The parallels between that case and the instant case are compelling:
— Both were motivated to provide intelligence for legitimate police
— Both were selective in the sense of targeting only “suspicious” members of the driving public and were, in that sense, not arbitrary;
— Both involved “plain view” assessments of the drivers, passengers,
vehicles and equipment; and
— Both were limited to the requirements of the HTA and did not
involve intrusive searches of persons and property.
The arguments on appeal
 The appellant says that what occurred here was an arbitrary detention. This was a pretext stop, not authorized by law.
The stop could not be justified, as the trial judge said, under
s. 216(1) of the HTA. Detective Ward acknowledged that his singular purpose was to further the criminal investigation of the
break-ins. He had no intention, much less basis, to investigate
any highway traffic or highway safety issues.
 The appellant calls to mind that s. 216(1) requires articulable cause, that is to say, a reason, legitimately connected to
highway safety concerns, for stopping a motorist. There was
here no basis to found a reasonable suspicion that the appellant
was violating any law pertaining to highway regulation and
safety, or that there were other more generalized safety concerns
about the vehicle he was operating. Section 216(1) cannot be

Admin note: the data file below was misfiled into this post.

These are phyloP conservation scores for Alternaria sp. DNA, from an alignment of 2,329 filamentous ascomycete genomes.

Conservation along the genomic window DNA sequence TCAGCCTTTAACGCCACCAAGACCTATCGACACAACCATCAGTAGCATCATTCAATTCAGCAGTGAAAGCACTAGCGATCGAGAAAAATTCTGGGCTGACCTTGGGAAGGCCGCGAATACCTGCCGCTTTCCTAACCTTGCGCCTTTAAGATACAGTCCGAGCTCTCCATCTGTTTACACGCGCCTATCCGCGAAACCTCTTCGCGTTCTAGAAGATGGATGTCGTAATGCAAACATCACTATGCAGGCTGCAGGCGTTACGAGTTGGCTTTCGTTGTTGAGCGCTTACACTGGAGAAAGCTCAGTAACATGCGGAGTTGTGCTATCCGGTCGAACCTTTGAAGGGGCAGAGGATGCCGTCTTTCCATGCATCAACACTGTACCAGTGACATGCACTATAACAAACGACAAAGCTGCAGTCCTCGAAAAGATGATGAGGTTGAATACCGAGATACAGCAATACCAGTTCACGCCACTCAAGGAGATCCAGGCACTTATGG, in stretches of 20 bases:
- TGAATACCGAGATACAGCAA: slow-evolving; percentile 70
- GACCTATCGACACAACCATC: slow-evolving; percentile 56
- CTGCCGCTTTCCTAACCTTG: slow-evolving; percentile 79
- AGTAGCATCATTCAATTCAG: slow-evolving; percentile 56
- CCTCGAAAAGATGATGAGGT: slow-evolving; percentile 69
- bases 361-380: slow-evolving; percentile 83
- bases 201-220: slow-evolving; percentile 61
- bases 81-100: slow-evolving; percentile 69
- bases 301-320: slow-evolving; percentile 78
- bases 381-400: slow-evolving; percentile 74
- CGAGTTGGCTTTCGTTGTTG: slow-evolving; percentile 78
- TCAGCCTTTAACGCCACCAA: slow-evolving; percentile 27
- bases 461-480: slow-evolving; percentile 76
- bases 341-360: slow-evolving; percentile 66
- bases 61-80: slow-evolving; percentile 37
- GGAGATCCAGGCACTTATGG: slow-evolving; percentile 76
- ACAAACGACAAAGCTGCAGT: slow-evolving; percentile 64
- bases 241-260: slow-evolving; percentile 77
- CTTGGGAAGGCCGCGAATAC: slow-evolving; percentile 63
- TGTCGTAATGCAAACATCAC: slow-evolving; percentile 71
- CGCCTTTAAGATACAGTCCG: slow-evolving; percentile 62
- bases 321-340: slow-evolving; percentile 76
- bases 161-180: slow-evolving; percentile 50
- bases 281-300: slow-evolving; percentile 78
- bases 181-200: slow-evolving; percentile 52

invoked to legitimize unauthorized stops or searches or arbitrary
 The decision in Brown v. Durham that the trial judge
found dispositive has no application. In Brown v. Durham,
unlike here, there were legitimate highway safety concerns,
in addition to criminal intelligence purposes. That there was a
“dual purpose” to the stops in Brown v. Durham did not make
them constitutionally invalid. But the evidence revealed but a
single purpose here, a purpose which had nothing to do with
s. 216(1). The trial judge’s finding to the contrary is unreasonable, and based on a misapprehension of Det. Ward’s evidence.
 The respondent resists any suggestion that the initial
detention of the appellant was arbitrary.
 The respondent says the police have authority to investigatively detain persons based on reasonable suspicion, that is
to say, reasonable suspicion of a nexus between the person who
is to be detained and a recent or ongoing criminal offence.
Here, there was a constellation of facts sufficient to ground